A phase II trial of propylene glycol-free melphalan in patients with multiple myeloma has met its primary endpoint, according to a statement released by the drug manufacturer.
A phase II trial of propylene glycol-free (Captisol-enabled) melphalan in patients with multiple myeloma has met its primary endpoint, according to a statement released by the drug manufacturer.
Propylene glycol-free melphalan is an intravenous formulation of melphalan being investigated for the multiple myeloma transplant setting. The drug currently has Orphan Drug Designation by the US Food and Drug Administration. This formulation of melphalan is designed to eliminate the use of propylene glycol, which has been reported to cause renal and cardiac side effects that limit the ability to deliver higher doses of therapeutic compounds.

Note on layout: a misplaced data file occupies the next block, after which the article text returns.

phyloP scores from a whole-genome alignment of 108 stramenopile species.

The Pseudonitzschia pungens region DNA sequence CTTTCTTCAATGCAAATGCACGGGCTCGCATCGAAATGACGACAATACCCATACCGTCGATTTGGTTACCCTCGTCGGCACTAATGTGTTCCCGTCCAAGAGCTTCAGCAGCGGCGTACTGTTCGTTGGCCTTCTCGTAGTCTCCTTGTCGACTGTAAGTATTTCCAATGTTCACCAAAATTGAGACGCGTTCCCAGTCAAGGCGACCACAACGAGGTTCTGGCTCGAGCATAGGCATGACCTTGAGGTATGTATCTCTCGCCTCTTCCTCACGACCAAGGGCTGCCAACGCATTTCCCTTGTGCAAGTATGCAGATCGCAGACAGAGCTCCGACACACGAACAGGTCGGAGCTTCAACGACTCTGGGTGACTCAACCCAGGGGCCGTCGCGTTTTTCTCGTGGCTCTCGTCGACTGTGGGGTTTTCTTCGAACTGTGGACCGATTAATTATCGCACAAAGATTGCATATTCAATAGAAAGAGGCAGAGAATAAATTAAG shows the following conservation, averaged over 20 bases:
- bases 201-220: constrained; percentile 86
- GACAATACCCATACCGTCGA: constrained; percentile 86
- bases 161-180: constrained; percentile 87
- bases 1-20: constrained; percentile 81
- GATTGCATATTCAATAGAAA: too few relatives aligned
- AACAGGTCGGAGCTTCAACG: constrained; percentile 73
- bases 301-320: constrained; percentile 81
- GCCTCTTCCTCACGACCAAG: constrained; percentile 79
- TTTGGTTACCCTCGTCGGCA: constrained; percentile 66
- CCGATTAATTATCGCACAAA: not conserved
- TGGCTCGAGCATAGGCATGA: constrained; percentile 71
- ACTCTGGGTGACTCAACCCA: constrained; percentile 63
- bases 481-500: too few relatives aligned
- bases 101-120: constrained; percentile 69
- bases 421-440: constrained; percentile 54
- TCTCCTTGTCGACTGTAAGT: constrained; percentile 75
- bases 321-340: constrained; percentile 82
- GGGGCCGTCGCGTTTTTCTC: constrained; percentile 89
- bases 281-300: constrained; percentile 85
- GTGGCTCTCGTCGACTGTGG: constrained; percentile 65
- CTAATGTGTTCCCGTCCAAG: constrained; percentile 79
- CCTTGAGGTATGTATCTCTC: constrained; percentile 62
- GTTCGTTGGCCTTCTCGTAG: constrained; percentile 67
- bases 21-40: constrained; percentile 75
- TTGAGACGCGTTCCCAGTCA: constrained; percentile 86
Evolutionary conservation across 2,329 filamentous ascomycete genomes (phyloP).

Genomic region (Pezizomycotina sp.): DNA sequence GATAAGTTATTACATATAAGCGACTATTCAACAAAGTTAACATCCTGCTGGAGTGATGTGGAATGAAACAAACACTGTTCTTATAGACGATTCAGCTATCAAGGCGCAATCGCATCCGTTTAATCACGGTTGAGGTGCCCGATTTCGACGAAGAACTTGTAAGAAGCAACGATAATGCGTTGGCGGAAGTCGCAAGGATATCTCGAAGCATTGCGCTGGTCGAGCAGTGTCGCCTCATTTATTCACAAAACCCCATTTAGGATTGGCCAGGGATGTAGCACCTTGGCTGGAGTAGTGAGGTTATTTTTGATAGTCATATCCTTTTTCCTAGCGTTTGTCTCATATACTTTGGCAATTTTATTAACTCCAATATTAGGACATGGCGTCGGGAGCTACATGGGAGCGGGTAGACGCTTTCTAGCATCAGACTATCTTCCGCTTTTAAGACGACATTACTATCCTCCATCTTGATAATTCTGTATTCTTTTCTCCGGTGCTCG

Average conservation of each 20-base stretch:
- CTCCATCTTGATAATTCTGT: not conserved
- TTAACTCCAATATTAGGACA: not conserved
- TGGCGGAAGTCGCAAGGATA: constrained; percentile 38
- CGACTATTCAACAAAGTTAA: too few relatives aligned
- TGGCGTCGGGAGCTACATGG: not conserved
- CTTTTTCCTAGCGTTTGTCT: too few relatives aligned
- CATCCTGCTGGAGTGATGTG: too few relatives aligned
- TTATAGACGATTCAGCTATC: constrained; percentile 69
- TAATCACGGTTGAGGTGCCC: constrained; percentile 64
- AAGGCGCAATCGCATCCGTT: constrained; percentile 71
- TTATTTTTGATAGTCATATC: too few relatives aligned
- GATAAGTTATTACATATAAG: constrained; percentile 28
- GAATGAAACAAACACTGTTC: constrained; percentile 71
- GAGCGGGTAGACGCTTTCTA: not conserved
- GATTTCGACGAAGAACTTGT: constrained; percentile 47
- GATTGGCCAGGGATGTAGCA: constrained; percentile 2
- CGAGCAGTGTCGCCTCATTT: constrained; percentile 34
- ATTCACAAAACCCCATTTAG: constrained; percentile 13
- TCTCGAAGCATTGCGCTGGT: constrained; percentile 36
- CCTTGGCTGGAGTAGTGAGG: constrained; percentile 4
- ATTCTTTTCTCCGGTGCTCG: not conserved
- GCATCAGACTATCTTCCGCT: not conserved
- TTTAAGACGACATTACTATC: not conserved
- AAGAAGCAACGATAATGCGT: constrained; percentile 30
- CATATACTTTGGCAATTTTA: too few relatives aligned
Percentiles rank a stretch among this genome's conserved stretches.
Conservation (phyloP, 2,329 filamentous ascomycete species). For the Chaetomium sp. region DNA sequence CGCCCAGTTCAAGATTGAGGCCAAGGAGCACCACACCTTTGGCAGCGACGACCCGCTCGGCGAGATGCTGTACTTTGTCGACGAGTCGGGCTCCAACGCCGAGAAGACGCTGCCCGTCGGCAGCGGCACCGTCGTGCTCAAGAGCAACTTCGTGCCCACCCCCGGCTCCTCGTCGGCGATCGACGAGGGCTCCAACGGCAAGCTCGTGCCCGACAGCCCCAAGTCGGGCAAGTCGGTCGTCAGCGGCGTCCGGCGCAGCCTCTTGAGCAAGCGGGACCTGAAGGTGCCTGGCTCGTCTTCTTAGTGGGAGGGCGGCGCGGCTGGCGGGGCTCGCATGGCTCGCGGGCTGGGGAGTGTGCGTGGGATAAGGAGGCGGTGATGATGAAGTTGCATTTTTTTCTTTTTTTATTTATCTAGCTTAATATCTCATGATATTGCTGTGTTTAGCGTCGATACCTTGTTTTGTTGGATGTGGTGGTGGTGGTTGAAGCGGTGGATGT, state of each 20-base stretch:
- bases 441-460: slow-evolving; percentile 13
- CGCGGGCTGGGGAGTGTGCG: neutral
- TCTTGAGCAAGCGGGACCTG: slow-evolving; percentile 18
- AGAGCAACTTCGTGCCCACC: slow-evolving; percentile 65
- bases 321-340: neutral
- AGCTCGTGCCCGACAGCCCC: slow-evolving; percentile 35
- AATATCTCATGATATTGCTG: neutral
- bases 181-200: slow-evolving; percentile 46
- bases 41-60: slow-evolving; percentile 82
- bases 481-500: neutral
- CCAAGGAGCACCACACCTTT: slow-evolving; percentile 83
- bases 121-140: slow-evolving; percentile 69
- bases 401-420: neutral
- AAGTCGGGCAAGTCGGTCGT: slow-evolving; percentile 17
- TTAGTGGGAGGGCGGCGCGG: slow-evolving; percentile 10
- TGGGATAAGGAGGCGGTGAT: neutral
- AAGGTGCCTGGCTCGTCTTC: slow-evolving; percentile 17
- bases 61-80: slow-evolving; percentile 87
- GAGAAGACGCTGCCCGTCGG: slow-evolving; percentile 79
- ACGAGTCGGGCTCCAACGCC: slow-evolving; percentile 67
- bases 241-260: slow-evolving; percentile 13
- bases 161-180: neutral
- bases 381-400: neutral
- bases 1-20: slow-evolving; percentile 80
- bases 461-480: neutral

The phase II, multicenter trial was designed to evaluate the safety and efficacy of propylene glycol-free melphalan. The primary objective of the study was the determine the safety and toxicity of a 200 mg/m2 dose of the drug as a myeloablative therapy in patients with multiple myeloma prior to autologous stem cell transplantation. Spectrum Pharmaceuticals recently announced that the drug formulation has met its phase II trial safety-related primary endpoints.
The secondary objectives evaluated the efficacy of propylene glycol-free melphalan in this patient population as measured by multiple myeloma response rate, according to International Myeloma Working Group (IMWG) criteria, and the rates of myeloablation, and engraftment.
According to a statement by the manufacturer, the use of the Captisol technology to reformulate melphalan also improves its stability and is anticipated to allow for slower infusion rates and longer administration durations, potentially enabling clinicians to safely achieve a higher dose intensity for pretransplant chemotherapy.
Additional analyses of the drug are underway and Spectrum plans to file a New Drug Application in the third quarter of 2014. If approved, it would be the only drug approved as a conditioning treatment for use in autologous transplants for patients with multiple myeloma.